1. Dew Drop - April 28, 2008 | Alvin Ashcraft's Morning Dew on April 28th, 2008 6:54 am

    […] Mr. Yuk Says Project Roadmaps Are Poisonous (Max Pool) […]

  2. devtrench on April 28th, 2008 7:14 am

    Nice post. Estimating is one of the hardest parts of my job and I hate it because you do get sucked into the problem of management and clients thinking that the estimate is a final price as well as timeline. I’m working on a project now that’s FUBAR and I’m really kicking myself in the ass for not estimating better. The only advice I can offer is to get as detailed as you can in the estimate as to what you are providing and charge for anything outside of that. In estimating, generality is your enemy. Looking forward to your follow up post.


  3. Chad Myers on April 28th, 2008 9:11 am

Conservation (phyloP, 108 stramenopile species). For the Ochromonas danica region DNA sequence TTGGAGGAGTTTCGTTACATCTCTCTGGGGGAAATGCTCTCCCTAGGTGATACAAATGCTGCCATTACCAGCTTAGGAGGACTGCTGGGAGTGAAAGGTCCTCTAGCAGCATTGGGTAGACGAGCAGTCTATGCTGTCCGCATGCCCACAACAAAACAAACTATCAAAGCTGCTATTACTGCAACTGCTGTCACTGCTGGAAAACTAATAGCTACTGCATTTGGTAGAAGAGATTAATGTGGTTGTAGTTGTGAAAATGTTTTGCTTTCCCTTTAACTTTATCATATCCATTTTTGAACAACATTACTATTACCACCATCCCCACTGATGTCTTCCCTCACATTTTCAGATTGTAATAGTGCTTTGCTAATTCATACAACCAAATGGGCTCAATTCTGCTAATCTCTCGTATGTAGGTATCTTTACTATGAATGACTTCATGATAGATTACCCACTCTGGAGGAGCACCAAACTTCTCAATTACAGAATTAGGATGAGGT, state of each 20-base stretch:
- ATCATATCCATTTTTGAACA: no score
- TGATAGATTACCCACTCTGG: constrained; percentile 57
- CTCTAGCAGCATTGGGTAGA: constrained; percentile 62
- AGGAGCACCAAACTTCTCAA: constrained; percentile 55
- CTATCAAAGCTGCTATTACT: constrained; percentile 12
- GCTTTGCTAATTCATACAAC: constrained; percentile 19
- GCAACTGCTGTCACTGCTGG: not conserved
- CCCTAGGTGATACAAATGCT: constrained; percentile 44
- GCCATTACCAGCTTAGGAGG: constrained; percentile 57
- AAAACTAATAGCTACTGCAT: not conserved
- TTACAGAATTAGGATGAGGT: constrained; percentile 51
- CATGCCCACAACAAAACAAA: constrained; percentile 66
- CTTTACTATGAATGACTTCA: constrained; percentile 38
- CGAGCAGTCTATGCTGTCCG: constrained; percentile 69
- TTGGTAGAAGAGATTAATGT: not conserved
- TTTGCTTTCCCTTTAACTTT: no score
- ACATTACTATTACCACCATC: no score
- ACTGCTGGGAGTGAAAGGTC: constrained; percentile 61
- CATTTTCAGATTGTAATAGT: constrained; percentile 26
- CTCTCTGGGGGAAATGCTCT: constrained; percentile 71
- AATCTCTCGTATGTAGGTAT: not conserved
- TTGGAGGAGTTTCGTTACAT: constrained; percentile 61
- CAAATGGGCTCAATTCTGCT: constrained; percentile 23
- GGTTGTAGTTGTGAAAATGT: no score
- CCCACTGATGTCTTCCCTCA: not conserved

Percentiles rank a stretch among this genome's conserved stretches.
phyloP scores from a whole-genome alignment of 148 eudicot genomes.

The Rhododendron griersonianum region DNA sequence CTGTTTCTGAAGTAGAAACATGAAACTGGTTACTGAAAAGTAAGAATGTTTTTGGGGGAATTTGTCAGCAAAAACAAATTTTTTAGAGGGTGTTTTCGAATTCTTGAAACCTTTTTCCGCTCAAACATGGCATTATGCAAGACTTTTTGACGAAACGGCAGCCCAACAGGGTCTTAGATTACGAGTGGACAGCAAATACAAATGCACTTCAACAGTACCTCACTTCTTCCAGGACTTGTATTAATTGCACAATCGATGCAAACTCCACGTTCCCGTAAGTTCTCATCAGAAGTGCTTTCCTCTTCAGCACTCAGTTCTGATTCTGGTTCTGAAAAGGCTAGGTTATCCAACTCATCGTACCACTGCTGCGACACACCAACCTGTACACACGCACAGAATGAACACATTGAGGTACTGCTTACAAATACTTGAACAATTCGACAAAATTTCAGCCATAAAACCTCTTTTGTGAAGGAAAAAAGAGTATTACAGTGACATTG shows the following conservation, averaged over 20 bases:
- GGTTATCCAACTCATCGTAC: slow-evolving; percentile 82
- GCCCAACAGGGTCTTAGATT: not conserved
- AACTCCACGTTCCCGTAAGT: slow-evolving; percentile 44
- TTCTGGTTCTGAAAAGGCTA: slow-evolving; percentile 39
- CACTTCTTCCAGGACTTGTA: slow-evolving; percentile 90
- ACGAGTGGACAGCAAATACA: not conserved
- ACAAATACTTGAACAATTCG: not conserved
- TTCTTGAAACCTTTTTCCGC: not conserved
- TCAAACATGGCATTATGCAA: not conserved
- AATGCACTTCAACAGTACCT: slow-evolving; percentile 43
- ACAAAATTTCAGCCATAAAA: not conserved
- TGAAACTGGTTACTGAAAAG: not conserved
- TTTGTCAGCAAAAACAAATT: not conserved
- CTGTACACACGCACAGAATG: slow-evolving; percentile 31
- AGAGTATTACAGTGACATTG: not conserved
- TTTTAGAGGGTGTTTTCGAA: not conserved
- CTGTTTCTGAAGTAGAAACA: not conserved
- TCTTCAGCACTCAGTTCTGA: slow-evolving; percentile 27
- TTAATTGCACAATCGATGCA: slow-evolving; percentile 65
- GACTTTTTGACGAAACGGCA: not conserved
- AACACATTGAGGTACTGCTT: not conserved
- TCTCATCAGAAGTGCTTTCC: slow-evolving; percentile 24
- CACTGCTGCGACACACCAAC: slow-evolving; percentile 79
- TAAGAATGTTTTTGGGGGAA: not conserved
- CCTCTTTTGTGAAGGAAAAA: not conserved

These charts and the people who create them is a symptom that your company treats software like a physical construction project and is not approaching software realistically. You can either run or tell them they need to stop and rethink the whole project management thing and stop treating it like a waterfall A->B->C project.

  4. Eric G. Finch on April 28th, 2008 11:55 am

    Background. Part of teams using Agile and using PMBOK and a bit of PRINCE2. Teach people to pass the PMP and teach corporations how to manage software projects.

    1. Iterations can be timeboxed, therefore they can be represented on a bar chart

    2. If we can’t produce software in an agreed timeframe with agreed features, how do we set expectations on the ‘cost’ of the project?*